After all, is it possible to imagine Todd marrying Carol, or Amber, the southern belle, marrying David, the chicano computer parts warehouse worker? Sex is different, of course - anyone will sleep with anyone given opportunity, rationalization and sufficient desire, but marriage is a social contract, in every sense of both words. Even sexual orientation seems like a red herring - Toni and Kelly might be lesbians, but they're dreaming of a life as solidly middle-class as anything they've grown up with, down to the wedding planner and the picturesque rural ceremony, a northeastern echo of Amber and Scott's southern extravaganza.

Every couple in Apted's film is preoccupied with money, whether it's paying for the wedding day or planning their future together, and with rare exceptions - Chuck and Carol in particular - it's assumed that the future will be both judged and enhanced by how much money will be available. In certain cases - Donna and Todd, Amber and Scott - it's assumed that the future will be expensive. It's a given that the higher you perch on the social scale, the more cash-intensive life becomes. With this ironclad rule in mind, it's essential that you marry with an eye to monetary advantage.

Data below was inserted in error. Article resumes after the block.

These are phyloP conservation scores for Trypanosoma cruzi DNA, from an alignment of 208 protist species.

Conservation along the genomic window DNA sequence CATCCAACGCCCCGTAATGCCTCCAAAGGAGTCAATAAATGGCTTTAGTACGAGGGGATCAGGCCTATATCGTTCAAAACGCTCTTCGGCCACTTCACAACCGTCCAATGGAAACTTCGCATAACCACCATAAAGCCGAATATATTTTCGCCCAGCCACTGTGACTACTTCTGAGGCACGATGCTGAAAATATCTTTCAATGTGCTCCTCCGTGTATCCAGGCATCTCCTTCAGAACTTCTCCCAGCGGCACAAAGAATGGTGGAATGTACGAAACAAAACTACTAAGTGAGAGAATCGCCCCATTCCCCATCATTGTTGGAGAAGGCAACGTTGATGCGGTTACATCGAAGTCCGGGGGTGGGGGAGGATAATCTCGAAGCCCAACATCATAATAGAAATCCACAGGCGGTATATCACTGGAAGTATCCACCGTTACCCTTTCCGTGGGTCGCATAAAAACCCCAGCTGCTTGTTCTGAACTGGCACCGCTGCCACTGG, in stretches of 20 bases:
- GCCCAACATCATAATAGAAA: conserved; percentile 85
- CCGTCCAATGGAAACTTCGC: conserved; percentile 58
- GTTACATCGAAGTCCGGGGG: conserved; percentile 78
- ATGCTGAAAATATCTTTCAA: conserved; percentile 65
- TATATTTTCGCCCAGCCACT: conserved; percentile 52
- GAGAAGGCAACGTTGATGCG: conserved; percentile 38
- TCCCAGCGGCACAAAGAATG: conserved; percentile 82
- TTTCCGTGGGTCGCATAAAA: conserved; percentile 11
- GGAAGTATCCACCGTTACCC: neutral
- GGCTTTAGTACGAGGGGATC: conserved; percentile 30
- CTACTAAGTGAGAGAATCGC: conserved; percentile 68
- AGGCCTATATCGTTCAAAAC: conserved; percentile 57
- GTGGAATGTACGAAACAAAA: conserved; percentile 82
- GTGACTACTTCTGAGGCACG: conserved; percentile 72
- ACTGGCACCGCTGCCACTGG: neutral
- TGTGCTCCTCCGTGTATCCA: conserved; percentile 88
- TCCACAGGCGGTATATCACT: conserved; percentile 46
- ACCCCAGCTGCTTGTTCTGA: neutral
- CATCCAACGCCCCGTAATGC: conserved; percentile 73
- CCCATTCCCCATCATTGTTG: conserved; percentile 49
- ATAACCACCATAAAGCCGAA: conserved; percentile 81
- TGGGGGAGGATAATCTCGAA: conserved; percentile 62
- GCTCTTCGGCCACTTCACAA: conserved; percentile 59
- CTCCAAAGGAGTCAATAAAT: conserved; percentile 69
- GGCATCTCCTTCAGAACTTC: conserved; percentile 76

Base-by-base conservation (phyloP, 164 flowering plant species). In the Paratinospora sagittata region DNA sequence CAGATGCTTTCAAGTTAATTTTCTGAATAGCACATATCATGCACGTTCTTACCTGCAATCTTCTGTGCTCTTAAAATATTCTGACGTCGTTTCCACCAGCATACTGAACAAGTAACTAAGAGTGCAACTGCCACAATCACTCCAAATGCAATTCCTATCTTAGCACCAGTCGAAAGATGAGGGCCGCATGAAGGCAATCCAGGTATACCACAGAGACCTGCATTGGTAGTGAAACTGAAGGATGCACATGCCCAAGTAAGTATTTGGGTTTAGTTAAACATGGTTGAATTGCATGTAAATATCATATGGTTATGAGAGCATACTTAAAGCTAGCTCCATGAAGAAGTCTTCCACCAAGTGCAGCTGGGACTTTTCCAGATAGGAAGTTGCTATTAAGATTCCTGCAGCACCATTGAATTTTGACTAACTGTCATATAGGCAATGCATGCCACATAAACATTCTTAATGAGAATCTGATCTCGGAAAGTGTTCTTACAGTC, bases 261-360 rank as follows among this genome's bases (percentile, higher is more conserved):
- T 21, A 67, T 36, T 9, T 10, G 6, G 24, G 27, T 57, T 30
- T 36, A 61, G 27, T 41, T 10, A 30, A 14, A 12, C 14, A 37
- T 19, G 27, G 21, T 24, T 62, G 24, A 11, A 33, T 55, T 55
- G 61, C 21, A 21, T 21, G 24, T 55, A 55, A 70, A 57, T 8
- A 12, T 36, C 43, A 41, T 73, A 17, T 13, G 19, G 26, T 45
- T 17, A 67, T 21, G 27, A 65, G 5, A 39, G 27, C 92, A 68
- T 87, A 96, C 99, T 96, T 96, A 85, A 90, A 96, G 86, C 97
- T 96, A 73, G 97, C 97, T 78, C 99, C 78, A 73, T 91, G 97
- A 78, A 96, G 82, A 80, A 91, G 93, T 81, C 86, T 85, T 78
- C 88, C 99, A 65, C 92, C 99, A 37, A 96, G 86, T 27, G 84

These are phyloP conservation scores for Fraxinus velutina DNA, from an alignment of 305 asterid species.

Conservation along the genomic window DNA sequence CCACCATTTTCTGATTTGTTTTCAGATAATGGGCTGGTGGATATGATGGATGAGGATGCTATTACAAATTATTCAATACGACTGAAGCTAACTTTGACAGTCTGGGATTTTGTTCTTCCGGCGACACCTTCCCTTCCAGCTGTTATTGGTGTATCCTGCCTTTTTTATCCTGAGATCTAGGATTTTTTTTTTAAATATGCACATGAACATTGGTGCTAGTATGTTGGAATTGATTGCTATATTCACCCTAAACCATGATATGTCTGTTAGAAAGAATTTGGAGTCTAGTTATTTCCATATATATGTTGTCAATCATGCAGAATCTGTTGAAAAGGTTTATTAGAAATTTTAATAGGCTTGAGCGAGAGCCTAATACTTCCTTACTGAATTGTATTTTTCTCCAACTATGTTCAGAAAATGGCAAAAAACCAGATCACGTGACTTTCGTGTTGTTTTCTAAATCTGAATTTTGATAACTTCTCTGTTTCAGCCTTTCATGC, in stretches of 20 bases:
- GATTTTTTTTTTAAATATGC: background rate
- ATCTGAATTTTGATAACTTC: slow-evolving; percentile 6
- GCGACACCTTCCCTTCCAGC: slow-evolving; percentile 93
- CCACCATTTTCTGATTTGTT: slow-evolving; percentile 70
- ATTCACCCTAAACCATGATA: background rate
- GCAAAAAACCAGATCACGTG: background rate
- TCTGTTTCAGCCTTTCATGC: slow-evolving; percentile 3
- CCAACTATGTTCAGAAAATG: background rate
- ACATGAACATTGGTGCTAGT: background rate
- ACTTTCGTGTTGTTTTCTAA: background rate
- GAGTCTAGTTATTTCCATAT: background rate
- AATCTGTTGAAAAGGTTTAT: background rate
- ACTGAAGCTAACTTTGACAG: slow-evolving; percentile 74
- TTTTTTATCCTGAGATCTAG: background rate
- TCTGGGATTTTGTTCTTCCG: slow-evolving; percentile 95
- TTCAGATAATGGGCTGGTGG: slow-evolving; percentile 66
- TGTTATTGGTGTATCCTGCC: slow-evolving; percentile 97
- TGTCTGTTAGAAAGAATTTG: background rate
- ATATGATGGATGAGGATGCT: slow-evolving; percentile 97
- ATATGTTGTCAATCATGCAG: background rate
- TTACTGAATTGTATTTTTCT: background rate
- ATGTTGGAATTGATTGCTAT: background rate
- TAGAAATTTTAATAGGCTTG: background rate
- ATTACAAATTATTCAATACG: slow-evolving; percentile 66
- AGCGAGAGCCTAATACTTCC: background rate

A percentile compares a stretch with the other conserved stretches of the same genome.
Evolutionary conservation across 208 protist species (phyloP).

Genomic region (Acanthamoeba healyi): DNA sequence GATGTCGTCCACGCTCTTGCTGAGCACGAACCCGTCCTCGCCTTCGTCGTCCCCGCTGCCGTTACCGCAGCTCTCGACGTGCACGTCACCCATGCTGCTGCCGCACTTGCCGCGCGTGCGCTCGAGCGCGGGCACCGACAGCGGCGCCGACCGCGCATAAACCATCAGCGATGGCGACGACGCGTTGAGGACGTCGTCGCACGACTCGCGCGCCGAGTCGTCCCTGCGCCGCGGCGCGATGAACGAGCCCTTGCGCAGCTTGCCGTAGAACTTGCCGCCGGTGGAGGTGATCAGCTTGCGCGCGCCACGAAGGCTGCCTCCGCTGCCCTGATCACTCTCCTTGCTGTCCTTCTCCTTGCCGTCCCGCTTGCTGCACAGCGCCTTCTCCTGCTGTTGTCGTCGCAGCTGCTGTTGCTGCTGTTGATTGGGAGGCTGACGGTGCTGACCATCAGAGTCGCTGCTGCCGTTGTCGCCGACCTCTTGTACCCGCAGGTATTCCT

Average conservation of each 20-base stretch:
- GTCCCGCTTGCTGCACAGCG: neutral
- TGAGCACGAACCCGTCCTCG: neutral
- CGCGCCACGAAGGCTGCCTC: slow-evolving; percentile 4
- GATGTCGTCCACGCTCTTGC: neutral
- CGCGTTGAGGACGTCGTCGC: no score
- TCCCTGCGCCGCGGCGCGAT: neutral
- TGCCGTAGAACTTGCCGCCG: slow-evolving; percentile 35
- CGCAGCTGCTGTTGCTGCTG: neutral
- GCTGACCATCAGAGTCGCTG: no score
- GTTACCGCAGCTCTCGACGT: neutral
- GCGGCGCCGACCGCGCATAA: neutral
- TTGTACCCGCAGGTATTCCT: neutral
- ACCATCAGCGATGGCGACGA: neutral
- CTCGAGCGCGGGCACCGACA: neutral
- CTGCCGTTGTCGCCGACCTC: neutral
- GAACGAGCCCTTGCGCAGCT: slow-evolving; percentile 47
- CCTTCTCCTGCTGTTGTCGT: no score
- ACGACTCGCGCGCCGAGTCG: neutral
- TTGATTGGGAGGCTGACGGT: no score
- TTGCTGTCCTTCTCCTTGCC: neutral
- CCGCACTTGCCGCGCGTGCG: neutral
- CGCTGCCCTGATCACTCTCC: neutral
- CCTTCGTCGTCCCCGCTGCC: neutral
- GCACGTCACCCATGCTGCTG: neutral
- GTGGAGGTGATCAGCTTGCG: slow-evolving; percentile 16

Class is money ritualized, a sometimes subtle system by which you can recognize your monetary equal without the awkwardness of blunt inquiry. We all learn it's language, at our own peril, despite the shared fantasy of American classlessness. Apted, an Englishman, has a keen eye for the markers of class and no patience for the pretense of the egalitarian myth, so we know where we are, class-wise, within a minute of meeting each couple.